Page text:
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 Post subject: Rubber tire vs. Rail
PostPosted: Sun May 05, 2013 1:45 am 
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Location: Hard coal region, PA
Continued from: viewtopic.php?f=19&t=22175&start=15



Well, I guess I forgot to mention in my last post that if you're talking efficiency for long haulage in large quantities neither one takes the cake. Hence every high production UG coal mine in the US uses a belt system. Can't beat it.

These days, you're not gunna find (in the US) a new mine going in the ground with rail as it's primary production haulage (other than, almost specifically, poorly funded companies re-opening an old drift or anthracite mines). You had mentioned yourself that rubber tire must have become cheaper than rail, and I would agree that it is probably cheaper to produce LHDs and rubber tire equipment (especially diesel)... However, efficiency still plays a role in the development of the mine. Your thoughts on efficiency seem to be restricted to level ground. This is hardly ever the case in a modern rock mine tho, because they are no longer restricted to rail haulage. In the past, rock mines were driven in level drifts because this is what rail haulage allowed. Now, however, you can sink directly into a mountain side from the closest point to an ore body with a decline and easily load out the first 1000 feet or so with just a loader. If you're not sure what i mean, think of the mountain like a triangle. Then think of the ore body like a dot in the center of that triangle. If you were to draw the shortest line possible from the edge of the triangle to the dot, where would the line be? It would be from the center of a side of the triangle on an angle toward the dot. Not level. In mining, development is a killer. You need to get to where you need to be as quickly and cheaply as possible... and in development and production, dealing with rail and all the infrastructure it requires is no longer feasible. Even though rail can actually move material faster and in higher quantities than rubber tire equipment, you are extremely restricted by the issues in my last post and developmental issues in the mine itself. Face and initial development work is most efficient with rubber tire, and main haulage is most efficient with belts.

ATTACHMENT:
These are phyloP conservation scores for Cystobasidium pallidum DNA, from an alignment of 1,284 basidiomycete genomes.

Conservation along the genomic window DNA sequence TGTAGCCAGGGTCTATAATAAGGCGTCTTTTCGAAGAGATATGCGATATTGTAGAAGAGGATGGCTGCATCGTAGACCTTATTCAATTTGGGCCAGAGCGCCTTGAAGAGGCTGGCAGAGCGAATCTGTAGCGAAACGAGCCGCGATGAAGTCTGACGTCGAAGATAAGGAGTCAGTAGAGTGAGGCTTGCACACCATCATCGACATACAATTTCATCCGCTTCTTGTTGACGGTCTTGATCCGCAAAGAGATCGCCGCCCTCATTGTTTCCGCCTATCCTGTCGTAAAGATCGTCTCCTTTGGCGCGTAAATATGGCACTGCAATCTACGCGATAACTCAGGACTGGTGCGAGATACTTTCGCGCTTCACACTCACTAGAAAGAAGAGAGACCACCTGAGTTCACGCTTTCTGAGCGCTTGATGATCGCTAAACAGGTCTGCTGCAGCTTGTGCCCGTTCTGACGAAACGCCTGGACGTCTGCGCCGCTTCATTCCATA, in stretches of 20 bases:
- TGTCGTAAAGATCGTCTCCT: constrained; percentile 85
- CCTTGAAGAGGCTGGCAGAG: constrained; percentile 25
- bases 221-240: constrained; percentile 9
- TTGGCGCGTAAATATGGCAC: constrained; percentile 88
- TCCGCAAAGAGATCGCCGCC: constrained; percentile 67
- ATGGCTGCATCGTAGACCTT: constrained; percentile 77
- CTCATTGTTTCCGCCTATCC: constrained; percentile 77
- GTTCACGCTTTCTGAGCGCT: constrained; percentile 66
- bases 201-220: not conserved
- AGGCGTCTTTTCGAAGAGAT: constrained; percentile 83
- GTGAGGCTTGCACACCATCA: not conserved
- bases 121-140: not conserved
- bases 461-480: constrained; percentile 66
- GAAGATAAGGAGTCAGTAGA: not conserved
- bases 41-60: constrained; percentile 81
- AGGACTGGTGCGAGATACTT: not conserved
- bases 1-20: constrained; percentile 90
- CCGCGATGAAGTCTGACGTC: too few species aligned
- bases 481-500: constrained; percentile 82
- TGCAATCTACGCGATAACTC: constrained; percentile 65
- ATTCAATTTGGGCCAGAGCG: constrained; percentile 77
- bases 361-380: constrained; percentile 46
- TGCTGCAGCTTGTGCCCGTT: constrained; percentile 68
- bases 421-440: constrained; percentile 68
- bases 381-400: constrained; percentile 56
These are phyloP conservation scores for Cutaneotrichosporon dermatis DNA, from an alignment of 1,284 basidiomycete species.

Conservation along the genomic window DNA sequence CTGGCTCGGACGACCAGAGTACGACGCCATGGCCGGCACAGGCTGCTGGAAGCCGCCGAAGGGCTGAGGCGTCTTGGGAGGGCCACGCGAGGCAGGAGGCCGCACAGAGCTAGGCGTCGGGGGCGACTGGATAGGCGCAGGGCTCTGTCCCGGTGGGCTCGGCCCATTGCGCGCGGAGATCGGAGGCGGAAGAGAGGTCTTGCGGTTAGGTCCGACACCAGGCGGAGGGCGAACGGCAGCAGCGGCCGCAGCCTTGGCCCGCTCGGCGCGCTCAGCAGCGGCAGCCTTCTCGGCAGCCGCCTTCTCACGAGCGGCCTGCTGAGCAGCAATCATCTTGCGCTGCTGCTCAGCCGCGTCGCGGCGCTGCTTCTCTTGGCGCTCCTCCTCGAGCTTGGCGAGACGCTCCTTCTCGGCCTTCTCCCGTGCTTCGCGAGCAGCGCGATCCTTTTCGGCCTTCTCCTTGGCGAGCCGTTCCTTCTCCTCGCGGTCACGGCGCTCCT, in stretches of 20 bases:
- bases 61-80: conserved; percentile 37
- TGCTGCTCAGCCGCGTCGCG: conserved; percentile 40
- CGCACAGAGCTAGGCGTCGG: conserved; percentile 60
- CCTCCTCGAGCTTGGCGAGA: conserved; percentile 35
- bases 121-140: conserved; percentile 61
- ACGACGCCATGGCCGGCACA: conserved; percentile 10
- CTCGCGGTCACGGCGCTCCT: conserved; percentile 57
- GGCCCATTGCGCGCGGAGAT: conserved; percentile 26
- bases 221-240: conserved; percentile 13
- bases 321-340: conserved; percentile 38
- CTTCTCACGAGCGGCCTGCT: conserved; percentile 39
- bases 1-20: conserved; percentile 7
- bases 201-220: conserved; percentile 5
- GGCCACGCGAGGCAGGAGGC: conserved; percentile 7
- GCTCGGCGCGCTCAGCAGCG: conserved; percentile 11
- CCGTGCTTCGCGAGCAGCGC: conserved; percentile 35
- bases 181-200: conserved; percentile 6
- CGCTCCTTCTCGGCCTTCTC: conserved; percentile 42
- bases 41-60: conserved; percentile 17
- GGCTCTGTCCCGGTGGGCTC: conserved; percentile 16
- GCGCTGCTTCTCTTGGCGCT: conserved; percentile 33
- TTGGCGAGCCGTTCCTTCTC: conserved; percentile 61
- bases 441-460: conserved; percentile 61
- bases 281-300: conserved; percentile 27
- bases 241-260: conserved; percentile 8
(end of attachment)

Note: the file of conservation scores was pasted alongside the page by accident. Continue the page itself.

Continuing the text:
That being said, there are still a few shaft mines that use rail for production haulage for various reasons, but there aren't too many of them being sunk anymore!

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 Post subject: Re: Rubber tire vs. Rail
PostPosted: Mon May 06, 2013 12:10 pm 
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Joined: Tue Mar 12, 2013 9:21 am
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Banks,

Thank you so much for your fascinating and informative post on this subject. It is very, very difficult for me to argue with you here because it is pretty obvious to me that you know what the heck you’re talking about!